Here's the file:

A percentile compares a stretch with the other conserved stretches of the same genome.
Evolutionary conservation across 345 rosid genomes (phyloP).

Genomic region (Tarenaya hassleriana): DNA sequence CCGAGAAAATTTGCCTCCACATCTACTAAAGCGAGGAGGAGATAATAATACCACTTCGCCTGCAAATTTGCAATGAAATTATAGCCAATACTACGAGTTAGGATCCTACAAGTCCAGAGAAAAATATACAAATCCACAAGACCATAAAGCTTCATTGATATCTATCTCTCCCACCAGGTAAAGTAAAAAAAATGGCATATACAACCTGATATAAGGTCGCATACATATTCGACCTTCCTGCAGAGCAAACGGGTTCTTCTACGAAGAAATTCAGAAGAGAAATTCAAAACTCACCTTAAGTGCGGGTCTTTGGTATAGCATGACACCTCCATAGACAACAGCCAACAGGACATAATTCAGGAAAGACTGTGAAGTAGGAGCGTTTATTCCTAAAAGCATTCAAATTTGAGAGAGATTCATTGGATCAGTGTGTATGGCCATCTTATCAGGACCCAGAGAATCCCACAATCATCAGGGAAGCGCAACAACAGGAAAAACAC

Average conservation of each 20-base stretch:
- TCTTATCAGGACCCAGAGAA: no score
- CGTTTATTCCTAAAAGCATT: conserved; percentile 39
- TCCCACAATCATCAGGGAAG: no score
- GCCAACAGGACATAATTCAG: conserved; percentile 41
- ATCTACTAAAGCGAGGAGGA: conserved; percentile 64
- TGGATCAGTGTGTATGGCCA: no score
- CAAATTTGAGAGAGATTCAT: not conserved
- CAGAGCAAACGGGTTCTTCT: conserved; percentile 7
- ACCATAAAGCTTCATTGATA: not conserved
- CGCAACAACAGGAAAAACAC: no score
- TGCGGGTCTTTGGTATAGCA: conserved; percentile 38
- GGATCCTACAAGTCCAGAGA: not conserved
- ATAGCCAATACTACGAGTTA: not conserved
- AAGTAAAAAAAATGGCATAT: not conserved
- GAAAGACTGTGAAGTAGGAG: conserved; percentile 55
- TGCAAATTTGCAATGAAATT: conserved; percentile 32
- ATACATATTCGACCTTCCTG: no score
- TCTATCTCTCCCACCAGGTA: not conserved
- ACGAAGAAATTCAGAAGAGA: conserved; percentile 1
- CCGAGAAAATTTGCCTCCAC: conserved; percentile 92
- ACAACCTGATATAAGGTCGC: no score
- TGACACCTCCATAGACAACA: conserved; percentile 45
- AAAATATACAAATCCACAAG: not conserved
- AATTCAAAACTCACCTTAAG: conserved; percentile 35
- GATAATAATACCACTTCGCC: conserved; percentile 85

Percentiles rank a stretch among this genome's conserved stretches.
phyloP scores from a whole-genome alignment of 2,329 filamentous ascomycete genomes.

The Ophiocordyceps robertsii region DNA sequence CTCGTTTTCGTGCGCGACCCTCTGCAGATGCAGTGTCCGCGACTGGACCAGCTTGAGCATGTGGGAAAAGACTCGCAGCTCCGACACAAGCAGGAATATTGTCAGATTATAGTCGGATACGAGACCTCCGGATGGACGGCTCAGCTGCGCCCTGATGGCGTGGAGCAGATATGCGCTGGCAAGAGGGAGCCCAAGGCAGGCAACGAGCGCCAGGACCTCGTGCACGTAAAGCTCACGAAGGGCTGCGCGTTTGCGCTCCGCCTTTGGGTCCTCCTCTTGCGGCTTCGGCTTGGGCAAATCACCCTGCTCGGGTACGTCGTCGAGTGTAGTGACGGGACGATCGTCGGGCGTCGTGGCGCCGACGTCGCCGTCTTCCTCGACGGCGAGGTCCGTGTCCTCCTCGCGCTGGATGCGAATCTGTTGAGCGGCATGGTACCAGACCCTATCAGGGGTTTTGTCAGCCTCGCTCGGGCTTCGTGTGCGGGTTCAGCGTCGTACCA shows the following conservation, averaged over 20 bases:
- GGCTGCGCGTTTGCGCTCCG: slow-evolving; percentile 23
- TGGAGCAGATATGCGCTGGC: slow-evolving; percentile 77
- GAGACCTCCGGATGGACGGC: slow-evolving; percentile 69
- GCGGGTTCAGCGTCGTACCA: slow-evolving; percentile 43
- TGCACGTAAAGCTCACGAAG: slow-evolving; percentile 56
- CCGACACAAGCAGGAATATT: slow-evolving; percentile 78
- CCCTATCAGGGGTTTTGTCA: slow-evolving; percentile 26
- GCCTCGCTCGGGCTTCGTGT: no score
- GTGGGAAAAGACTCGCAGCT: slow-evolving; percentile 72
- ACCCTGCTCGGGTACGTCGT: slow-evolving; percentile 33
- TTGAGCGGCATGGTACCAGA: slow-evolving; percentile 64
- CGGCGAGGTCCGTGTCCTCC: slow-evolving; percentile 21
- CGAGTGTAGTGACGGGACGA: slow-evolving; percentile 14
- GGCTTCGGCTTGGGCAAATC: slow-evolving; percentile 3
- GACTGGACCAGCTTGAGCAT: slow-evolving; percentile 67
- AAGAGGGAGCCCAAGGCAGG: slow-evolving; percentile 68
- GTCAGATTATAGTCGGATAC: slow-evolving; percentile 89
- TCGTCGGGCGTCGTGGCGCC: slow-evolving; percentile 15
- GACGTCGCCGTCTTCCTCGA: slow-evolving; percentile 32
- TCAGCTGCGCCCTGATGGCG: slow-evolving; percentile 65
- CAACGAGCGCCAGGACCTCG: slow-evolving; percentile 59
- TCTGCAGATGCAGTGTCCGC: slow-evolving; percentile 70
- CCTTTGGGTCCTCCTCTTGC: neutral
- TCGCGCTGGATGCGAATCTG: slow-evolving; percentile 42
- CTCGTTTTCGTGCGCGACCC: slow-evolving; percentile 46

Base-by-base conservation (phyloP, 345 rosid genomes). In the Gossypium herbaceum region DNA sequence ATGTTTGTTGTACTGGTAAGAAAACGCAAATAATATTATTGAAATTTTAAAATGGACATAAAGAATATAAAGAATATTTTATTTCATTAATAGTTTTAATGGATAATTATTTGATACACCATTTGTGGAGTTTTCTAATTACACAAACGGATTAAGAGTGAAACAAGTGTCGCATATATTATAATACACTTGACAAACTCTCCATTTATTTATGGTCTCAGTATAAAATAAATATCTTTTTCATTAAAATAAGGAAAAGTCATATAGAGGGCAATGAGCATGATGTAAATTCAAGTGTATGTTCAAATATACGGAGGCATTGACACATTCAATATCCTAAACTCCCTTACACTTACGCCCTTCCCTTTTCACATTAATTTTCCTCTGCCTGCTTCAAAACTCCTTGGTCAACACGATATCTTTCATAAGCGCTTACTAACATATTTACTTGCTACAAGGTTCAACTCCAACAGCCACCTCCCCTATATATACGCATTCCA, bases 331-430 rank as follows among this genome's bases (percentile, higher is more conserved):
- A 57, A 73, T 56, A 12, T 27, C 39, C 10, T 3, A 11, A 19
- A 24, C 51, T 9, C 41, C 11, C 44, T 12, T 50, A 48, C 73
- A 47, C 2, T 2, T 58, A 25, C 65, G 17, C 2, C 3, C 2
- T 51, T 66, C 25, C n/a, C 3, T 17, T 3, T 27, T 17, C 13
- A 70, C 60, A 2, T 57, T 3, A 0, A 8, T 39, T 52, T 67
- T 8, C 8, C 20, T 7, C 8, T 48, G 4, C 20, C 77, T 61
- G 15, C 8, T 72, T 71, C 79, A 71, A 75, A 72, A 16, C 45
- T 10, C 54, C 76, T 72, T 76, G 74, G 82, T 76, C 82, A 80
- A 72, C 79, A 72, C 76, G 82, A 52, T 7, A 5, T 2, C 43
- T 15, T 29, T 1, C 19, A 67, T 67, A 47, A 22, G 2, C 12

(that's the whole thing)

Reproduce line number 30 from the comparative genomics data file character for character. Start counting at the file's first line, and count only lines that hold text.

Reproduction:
Percentiles rank a stretch among this genome's conserved stretches.